1. You lucky devil. I know what you mean about it being surreal. While not nearly as cool as this, a friend and I once had the run of Space Mountain in Disney Land to ourselves for the better part of a morning. We’d get off and then just race back to the entrance…over and over…what a blast!

      1. Heh, I did that at Space Mountain too one day (it was drizzling a bit), and then did the Matterhorn later (including convincing them to run it one more time than they were going to before closing at the end of the night).

        Back on topic, when I was in Florence and elsewhere in Italy I did often feel that the really cool stuff (as far as the BB crowd is concerned) was not what any of the tourists were looking at. I did not go to this museum (I was 15 and didn’t know about it) but saw plenty of other neat stuff that no tourists seemed to be interested in.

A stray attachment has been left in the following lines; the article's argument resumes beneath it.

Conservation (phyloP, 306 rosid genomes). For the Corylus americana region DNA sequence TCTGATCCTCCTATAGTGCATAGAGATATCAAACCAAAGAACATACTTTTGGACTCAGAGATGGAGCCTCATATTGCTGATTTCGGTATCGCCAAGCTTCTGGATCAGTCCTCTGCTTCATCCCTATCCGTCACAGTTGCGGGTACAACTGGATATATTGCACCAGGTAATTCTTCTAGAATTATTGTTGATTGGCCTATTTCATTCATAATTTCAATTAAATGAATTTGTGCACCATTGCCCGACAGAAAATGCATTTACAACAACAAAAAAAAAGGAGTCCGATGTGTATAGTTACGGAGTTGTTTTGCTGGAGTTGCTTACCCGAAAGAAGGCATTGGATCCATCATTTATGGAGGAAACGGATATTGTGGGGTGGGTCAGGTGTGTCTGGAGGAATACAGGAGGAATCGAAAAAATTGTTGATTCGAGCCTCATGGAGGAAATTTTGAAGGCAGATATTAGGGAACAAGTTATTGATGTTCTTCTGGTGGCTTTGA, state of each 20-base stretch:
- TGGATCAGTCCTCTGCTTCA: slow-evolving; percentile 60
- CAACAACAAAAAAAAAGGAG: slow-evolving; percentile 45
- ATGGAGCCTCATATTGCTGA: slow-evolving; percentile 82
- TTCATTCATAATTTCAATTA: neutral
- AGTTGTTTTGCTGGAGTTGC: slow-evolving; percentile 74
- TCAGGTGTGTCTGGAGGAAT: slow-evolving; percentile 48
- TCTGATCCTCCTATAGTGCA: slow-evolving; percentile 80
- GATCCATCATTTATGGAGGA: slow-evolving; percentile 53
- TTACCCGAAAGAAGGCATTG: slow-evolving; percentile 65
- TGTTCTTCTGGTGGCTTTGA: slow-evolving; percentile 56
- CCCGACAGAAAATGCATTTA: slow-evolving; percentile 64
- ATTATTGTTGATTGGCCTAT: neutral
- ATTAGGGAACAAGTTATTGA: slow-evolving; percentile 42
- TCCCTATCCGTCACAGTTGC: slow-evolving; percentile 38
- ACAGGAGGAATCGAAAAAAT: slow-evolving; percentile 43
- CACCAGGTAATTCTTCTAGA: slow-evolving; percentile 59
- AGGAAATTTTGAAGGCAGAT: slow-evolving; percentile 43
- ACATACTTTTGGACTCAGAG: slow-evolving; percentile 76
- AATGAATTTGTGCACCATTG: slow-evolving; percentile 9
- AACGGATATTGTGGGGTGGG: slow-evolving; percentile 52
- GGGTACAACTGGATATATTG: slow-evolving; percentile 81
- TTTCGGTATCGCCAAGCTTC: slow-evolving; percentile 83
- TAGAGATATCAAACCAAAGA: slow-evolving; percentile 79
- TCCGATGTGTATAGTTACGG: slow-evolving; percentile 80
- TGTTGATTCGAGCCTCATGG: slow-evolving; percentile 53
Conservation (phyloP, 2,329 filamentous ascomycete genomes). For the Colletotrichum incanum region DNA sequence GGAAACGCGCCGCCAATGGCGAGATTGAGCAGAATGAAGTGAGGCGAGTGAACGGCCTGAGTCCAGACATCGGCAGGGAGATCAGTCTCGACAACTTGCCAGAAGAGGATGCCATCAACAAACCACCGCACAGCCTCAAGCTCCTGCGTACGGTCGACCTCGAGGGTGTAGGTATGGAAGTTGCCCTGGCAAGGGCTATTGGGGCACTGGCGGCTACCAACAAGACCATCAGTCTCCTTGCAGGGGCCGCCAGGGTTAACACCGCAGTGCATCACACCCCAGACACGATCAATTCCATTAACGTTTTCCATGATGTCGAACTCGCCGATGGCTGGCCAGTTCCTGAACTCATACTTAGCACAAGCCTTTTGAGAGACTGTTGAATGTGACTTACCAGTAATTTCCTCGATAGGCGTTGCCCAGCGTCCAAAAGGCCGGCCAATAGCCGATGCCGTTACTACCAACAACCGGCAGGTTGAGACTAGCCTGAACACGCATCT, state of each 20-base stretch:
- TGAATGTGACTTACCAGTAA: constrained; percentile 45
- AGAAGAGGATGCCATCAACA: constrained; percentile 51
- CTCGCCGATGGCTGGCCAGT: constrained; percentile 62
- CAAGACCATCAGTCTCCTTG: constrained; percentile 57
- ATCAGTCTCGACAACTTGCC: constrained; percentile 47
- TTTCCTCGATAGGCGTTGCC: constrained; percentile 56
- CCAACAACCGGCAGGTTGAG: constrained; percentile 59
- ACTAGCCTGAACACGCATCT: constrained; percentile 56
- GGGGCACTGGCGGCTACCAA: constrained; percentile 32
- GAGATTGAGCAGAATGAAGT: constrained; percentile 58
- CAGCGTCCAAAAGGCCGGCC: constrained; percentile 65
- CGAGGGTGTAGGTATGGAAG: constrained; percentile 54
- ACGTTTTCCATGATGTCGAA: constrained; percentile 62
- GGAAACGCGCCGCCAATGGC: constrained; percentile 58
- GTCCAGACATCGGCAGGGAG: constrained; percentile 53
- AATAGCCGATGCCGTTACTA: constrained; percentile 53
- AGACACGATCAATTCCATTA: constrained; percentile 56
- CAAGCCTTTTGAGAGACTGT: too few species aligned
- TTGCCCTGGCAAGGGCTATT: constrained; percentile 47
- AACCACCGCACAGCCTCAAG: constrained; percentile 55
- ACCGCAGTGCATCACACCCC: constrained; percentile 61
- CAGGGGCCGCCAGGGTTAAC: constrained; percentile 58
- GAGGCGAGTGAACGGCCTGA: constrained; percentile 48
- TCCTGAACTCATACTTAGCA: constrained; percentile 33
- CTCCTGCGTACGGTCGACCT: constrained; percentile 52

The stuff in Italy that tourists are interested in are, of course, so numerous that it’s overwhelming, so it’s not too surprising.

  2. Ha! Glad to see this here. Years and years ago I saw these referenced in a book for either an Art History or a Women’s Studies course. It’s cool to bump into them again, and this time I will remember where they are.

  3. YES!  I am SO happy that someone had some good photos to share of this museum- I had thought about trying to share some of mine, but they’re not nearly as good!
    It’s not an easy place to find, you walk through a tiny carpark and up some stairs into the university, but for anyone who has any interest in science/history this is really an amazing little place.  The detail in the waxwork anatomy models is just remarkable- my husband was “with me” through all the taxidermy specimens in the first half of the museum, but turned green and ran away during the second half (with the waxwork models), definitely not his thing.  And the taxidermy specimens were very interesting, too, as you could tell from many of them that the person doing the taxidermy was likely handed a skin, and had not seen the animal alive themselves (as the note next to the hippo shows- hippos walk on their toes, not the base of the foot like humans and like the taxidermy shows!).  Anyway, thanks for sharing this great little place!